Canadian Robotics Firm Assists with Fukushima Inspection

NANAIMO, BRITISH COLUMBIA - Four years after Japan’s Fukushima Daiichi nuclear plant was devastated by a massive earthquake and tsunami, Tokyo Electric Power Co. engineers have developed a method to inspect the damage within the three compromised reactors.

To do this, engineers created a custom snake-like inspection crawler designed specifically to navigate the complex interior of the reactors. Equipped with a series of Inuktun’s stainless steel Microtrac™ components, the remotely driven robot will slither through a four inch pipe, then dangle itself and descend on to a platform just below the reactor core’s bottom.

There, it will send back valuable information such as live images (it is equipped with a lighting system and high definition camera), temperatures and radiation levels from within the reactor and transmit them to workers located in a safe control room.

The information gathered will allow workers to repair the damaged reactors so they can be filled with water to safely remove radioactive debris. It is expected to be another five years to complete the work in all three reactors, and different crawler designs are required for each of the three reactors that require remediation.

Inuktun’s Microtrac™ systems are designed to operate in extremely harsh and, as in this case, radioactive environments, which made them the clear choice to assist at Fukushima.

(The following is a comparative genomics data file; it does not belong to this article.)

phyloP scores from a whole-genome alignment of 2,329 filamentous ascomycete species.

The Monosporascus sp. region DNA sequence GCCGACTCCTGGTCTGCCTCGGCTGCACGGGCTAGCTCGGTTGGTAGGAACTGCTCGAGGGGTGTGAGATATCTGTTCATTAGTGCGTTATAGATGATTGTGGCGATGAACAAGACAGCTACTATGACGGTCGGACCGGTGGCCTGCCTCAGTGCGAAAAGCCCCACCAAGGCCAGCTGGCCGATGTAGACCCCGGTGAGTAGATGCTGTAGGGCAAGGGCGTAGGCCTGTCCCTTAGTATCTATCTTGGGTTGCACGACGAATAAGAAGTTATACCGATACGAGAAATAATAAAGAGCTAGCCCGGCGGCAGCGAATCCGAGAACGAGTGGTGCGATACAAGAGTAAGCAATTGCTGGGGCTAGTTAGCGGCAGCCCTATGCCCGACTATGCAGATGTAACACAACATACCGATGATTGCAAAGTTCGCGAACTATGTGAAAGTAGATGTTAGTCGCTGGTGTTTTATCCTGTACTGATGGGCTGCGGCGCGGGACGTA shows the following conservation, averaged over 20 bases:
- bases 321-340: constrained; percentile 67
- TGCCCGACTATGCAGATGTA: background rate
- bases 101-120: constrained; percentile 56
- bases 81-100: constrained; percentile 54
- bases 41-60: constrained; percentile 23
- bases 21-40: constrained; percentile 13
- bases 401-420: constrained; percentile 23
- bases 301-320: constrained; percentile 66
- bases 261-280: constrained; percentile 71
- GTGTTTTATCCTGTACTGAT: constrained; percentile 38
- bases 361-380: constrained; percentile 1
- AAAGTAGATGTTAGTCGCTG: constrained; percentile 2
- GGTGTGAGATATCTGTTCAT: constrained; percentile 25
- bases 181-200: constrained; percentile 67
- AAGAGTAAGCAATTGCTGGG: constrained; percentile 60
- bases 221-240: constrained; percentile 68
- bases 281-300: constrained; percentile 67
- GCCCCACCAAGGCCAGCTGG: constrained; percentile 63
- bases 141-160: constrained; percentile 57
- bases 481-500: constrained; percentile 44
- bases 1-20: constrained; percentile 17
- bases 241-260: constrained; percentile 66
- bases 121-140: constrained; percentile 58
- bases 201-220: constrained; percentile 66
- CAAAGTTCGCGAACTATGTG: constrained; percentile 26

“We are proud to be supplying components for the robots used in the remediation taking place at Fukushima,” said Colin Dobell, president and CEO of Inuktun. “Our remote inspection crawlers are designed to operate in confined, harsh and dangerous environments, and in places where humans simply can’t or shouldn’t work. Using these systems to assess the reactor damage is a pivotal early step in decommissioning the plant.”

The project is a joint effort between the International Research Institute for Nuclear Decommissioning with financial assistance from the Japanese government, and support from Hitachi GE Nuclear Energy and Revast Corp.

Examining how much damage was done to the reactors is expected to be an important first step in decommissioning the Fukushima plant. Once each robot has completed its mission, they will be stored permanently in a special radioactive-proof box.

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Priscilla Johnson

Since 1989, Inuktun Services Ltd. has been designing and building remotely operated systems that bridge the gap between people and the physical world, helping clients reach the unreachable and see the unseen. Whether you are working in a hazardous area, deep underwater, or in extremely confined spaces, Inuktun’s lineup of modular robotic crawlers and cameras make it possible to perform inspection and remote handling jobs safely and efficiently. And, the Inuktun Multi-Mission Modular (IM3) technology developed by Inuktun means systems can be quickly adapted for different purposes.